I walked quickly, track 1, track 2, and so on. I remember that I stopped because I had a pebble in my shoe ever since I got on the subway at Battistini. I arrived at Termini and decided to surrender to the will of the pebble. I stopped and let it go free, bye bye pebble. Damn you were a ball breaker.
I put my shoe back on and I looked up. In front of me a father is saying goodbye to a kid I assume is his son.
The father had a big suitcase, like the ones that make you think of a long trip. His son had a small backpack, like the ones that make you think of the days you spent yawning while the chemistry teacher talks to you about sulphur and… you know, that kind of stuff.
They were facing each other, and from a distance, I thought the train still had to arrive. I approached quickly, hoping, who knows why, that the train would be late. I came close enough to realize that the father was searching nervously for his son’s hand. A small hand that timidly let itself be found.
They were two little figures brushing against each other in the middle of a track, a track in the middle of other tracks, in the middle of one of the most crowded stations in the history of stations. There were hundreds, actually thousands of reasons that could have prevented me from noticing that little bubble of love.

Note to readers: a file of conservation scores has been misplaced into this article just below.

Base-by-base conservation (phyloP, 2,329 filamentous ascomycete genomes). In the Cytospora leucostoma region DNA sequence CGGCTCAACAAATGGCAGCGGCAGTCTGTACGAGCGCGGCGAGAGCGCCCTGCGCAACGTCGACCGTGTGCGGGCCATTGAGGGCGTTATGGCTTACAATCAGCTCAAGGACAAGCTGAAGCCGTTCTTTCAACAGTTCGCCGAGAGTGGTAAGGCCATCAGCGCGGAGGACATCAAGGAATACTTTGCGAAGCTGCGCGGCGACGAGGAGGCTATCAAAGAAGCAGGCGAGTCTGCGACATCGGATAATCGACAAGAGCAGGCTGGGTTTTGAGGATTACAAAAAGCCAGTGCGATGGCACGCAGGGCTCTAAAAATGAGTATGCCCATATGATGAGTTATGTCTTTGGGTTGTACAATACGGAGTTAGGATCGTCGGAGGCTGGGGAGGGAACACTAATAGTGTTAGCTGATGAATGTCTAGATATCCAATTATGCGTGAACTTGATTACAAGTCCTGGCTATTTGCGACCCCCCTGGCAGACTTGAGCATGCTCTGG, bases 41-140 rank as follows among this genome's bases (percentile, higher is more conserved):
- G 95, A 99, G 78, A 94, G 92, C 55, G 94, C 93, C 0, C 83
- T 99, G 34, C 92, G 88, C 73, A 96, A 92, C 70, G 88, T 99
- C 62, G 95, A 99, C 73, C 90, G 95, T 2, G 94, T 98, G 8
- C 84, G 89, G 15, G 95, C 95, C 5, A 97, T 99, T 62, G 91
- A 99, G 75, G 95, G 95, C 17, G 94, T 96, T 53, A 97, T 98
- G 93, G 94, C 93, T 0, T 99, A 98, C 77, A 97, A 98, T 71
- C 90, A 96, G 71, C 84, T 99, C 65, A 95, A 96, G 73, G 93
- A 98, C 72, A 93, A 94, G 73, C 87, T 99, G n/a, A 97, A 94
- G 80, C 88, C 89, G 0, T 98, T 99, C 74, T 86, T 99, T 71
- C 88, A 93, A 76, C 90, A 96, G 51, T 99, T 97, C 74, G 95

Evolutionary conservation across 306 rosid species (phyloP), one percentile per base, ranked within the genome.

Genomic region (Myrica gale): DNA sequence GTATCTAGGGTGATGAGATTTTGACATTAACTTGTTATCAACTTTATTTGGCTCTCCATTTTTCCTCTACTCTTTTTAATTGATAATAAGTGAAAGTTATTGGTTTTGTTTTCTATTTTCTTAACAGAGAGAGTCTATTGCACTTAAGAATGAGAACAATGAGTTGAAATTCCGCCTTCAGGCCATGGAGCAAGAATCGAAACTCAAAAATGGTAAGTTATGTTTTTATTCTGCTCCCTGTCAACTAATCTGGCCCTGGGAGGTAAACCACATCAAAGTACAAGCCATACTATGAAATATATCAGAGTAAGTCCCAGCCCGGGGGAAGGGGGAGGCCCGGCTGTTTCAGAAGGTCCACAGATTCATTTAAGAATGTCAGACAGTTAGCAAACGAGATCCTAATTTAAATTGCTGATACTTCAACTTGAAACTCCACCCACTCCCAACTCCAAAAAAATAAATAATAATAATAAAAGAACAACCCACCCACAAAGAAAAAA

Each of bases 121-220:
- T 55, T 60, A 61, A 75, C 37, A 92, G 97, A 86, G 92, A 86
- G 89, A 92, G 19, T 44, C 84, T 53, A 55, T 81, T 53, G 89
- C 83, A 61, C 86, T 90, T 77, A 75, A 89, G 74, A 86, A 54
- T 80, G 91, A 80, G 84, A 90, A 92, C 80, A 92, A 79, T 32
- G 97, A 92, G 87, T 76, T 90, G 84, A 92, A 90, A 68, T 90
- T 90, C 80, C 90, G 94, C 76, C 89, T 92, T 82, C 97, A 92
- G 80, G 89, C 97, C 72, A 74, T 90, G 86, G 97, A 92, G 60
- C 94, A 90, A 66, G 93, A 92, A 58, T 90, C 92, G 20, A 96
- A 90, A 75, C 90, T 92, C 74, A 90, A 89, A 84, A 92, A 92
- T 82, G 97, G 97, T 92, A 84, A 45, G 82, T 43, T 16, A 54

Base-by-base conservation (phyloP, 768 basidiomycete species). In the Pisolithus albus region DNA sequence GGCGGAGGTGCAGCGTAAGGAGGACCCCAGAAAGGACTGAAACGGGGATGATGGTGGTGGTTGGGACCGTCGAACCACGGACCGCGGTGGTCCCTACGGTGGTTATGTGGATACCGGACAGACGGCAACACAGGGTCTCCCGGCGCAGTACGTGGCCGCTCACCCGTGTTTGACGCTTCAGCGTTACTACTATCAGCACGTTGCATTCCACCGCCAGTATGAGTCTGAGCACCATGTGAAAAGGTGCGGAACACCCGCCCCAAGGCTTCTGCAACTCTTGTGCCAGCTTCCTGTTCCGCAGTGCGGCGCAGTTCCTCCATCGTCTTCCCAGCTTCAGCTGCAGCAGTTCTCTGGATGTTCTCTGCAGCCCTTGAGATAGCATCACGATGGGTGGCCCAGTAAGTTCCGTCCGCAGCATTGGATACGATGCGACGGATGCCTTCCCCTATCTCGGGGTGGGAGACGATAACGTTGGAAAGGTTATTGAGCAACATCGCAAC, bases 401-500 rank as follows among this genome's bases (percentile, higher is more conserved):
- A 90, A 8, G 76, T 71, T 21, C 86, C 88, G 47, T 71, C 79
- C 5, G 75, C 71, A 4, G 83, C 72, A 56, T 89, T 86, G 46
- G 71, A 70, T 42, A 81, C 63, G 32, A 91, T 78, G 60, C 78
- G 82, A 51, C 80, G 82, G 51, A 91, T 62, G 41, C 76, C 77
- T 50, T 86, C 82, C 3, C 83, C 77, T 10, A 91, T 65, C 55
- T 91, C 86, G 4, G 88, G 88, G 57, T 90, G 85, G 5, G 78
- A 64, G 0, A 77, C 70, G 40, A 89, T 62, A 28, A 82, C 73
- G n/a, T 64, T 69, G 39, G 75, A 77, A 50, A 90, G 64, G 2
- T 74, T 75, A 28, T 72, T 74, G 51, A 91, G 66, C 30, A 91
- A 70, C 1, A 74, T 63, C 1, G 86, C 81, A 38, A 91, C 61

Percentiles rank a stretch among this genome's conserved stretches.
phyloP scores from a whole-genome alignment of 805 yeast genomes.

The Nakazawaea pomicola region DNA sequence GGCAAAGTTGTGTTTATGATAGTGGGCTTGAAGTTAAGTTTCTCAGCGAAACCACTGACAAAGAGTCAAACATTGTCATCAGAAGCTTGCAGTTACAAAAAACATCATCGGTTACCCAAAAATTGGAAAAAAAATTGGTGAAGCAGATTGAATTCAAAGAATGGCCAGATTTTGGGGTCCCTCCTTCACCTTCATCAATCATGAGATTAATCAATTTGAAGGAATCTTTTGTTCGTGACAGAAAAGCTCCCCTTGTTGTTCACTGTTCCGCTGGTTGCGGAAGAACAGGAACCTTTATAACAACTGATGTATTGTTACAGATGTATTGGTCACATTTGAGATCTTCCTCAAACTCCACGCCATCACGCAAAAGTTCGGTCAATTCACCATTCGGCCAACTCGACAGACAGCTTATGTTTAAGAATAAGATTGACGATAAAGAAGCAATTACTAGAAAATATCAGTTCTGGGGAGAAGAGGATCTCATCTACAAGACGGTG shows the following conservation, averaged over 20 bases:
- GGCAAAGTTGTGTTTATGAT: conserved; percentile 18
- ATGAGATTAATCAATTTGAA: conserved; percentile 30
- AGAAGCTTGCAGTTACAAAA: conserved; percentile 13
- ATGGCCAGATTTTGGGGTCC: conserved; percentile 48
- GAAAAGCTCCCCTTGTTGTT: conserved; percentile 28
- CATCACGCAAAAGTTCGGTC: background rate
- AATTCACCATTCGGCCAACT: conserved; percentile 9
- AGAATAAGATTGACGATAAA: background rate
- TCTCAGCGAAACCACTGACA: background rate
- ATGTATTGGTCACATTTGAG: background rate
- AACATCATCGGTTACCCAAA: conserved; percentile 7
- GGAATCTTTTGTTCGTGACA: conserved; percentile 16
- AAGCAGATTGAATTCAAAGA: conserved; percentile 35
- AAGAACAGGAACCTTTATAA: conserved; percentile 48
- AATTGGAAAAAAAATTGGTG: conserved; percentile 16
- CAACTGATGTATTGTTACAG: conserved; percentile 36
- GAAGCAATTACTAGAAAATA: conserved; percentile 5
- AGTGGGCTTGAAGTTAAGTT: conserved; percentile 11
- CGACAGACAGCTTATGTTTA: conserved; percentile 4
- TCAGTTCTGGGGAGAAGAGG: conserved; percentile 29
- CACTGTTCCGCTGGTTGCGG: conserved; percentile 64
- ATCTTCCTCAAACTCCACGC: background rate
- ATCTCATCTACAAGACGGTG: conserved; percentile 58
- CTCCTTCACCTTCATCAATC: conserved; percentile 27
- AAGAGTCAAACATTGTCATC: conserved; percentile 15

A track, for example, that as Gustavo rightly observed (a seasoned expert in tracks, or so he had introduced himself) is so long “that when I get to the end at least I expect a fountain with a plaque above it that clearly says “YOU GO GUSTAVO, BOLT CAN’T HOLD A CANDLE TO YOU”; a considerable number of little electronic cars that mow you down to the sound of BEEEEEEEEEP BEEEEEEEEEP BEEEEEEEEEEEEEP, that if by chance you do not hear the BEEEEEEEEEEP, you will definitely hear the YOU GOTTA GET OUTTA THE WAY I’M WORKIN’, of the nice guy at the wheel; the sprightly octogenarian in front of you who with her infinite shopping bags will always walk on the left if you try to pass her on the left or on the right if you try to pass her on the right.
Not to mention the entire series of happenings and mishaps, people and characters, dramas and melodramas, sounds and moods, races and chases, sensations and lack of actions that in just ten minutes Termini is able to give you.
In the midst of this microcosm, however, I saw them. At that moment that father and that son did not know it, but they were the navel of Italy’s largest station, a single detail capable of stopping time and space, mine at least.
The loudspeaker brought us back to dry land. The father swallowed his tears, the son fixed his hat so as not to think of his. The time for a caress, the train arrived. I timidly approached what I thought for sure was a farewell.
“Oh dad, I can’t believe that that every time you go to grandma’s town for a couple of days you have to buy a suitcase to bring home prosciutto and jars of salami. You’re the one who’ll have to deal with mom!”
And so, the detail that stopped my time and my space that day was not a tragic farewell between father and son, but … a jar of salami. This too, is Termini.
Story by Marica Fantauzzi
Translation by Berenice Cocciolillo